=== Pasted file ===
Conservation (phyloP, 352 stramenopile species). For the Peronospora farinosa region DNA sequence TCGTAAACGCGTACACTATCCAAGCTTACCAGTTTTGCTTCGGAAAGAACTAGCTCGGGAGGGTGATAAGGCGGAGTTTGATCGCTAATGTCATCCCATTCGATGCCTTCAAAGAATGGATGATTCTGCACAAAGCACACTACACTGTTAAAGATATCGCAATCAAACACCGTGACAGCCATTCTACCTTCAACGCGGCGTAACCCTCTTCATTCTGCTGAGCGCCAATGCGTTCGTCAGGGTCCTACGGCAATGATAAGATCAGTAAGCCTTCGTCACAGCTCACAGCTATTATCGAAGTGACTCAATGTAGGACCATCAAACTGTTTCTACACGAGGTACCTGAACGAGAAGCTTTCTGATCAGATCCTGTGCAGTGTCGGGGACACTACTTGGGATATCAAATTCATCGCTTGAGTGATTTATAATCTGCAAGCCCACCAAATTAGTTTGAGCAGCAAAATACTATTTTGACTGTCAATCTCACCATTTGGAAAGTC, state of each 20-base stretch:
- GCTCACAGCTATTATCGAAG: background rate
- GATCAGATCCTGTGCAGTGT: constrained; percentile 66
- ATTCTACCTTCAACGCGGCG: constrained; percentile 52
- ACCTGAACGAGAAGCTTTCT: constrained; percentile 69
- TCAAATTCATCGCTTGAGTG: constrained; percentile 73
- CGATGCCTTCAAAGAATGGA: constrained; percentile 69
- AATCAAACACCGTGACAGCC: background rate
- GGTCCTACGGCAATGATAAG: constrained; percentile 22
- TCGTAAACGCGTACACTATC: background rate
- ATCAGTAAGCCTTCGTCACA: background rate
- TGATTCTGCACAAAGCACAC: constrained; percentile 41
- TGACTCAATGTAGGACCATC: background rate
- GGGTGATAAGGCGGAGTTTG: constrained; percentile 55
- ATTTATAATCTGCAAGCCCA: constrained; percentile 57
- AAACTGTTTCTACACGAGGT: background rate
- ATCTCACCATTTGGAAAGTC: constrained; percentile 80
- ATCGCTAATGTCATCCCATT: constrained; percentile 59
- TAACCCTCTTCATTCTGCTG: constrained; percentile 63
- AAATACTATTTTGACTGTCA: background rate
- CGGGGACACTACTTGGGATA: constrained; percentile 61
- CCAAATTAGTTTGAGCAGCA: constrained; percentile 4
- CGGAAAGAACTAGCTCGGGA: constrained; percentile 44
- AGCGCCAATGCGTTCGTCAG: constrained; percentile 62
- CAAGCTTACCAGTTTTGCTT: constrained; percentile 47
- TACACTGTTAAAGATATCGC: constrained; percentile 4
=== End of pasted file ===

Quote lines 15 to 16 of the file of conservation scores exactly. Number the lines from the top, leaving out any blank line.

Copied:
- ATTTATAATCTGCAAGCCCA: constrained; percentile 57
- AAACTGTTTCTACACGAGGT: background rate